The chemical in this herb, salicin, is what makes it helpful here. Another herb you may want to consider for these problems is juniper.
Besides the trusted opinion of Commission E, well respected and well known herbalist James A. Duke recommends meadowsweet for colds.
It’s endorsed in the popular book The New Healing Herbs by Michael Castleman too.
Meadowsweet contains astringent tannins, making it useful in diarrhea. One European study showed it’s effective against Shigella dysenteriae, which is a bacteria that causes infectious diarrhea.
Urinary Tract Infections
The main bacteria that causes UTI’s is Escherichia coli (E. coli). Meadowsweet is active against E. coli and reports describes this herb as a urinary antiseptic.
Ulcers And Digestive Issues
In high dosages, aspirin can cause ulcers. This is because it’s too high in salicylates. Meadowsweet contains some salicylates but not enough to cause ulcers.
In fact, David Hoffman, author of The Herbal Handbook, claims “while pure salicylates do indeed cause ulcers, whole meadowsweet helps prevent them despite its salicylate content.”
A few other chemicals in meadowsweet give it an anti-ulcer effect too. Some of them include:
- Phenolic glycosides
- And the herb’s essential oil
Hoffman approves meadowsweet for heartburn and maintains it’s one of the best digestive herbs too.
How To Take And Dosages
There’s a few ways to prepare this herb. To make an infusion, use 1 to 2 teaspoons of the dried herb per cup of boiling water. Steep for 10 minutes and strain if you wish. You can drink up to 3 cups a day.
If you want to use as an extract, take 10 to 20 drops in water or juice, a few times a day. As a homemade tincture, take 1/2 to 1 teaspoonful, 3 times a day.
Don’t use meadowsweet if you have asthma. Aspirin is well known to trigger asthma attacks and research has shown meadowsweet has the same effect.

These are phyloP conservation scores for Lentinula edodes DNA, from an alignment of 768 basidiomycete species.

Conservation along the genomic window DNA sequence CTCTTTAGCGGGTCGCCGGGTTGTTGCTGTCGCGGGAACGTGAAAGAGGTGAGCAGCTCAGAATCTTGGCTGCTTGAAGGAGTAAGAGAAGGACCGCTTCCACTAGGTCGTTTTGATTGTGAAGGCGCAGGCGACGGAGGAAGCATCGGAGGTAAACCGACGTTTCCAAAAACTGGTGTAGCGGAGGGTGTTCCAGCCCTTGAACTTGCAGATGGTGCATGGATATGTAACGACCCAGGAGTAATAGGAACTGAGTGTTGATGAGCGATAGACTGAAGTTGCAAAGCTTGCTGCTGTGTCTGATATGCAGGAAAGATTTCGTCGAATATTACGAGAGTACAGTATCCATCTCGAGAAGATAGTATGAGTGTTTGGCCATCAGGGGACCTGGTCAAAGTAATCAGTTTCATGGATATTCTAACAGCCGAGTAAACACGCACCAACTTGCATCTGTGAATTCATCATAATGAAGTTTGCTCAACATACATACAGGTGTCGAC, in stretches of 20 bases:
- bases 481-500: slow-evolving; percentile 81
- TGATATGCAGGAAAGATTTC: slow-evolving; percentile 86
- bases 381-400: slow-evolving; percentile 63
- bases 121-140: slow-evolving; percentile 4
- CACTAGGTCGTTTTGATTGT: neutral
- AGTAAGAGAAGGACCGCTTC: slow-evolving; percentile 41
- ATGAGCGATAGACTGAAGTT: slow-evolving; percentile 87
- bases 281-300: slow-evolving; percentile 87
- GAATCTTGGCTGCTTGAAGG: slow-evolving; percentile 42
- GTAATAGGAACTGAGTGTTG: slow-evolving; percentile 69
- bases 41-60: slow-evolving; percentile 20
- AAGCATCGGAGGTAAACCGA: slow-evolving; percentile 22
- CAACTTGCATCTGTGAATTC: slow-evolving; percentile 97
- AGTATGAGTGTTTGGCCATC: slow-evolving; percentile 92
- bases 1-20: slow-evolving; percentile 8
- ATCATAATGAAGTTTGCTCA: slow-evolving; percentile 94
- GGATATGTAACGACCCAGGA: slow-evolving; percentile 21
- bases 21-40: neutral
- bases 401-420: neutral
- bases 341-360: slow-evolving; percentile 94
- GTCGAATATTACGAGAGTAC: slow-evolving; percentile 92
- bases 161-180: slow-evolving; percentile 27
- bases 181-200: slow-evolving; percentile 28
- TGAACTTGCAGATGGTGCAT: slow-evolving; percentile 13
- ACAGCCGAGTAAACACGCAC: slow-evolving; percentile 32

In children under 16 who have a cold, flu or chickenpox, aspirin is associated with Reye’s syndrome, which is a rare but potentially fatal condition. Meadowsweet as never been linked to Reye’s syndrome but it’s reasonable to think it can have the same effect.
Women who are pregnant should not use and don’t give to children under 2.
Did You Find The Answer You Were Looking For?
Meadow sweet has many benefits and has been admired and used for hundreds, if not thousands. Today, many people take it as a safe and natural alternative to aspirin and are very satisfied with the results.
Whether it’s a fever, headache or arthritis, meadowsweet can be an asset. If you are looking to purchase this wonderful herb, I would like to suggest my favorite supplier of herbs, Starwest Botanicals. They offer extremely high quality herbs and I have never been disappointed with their products.
If you would like to learn more, click below:
If you have any questions, I would be happy to answer them. Comment below if you do and I’ll respond as fast as possible. If you want to spread the message about this helpful herb, share on social media for friends and family to see.
Thanks for reading and make sure to check back for more trustworthy herbal information!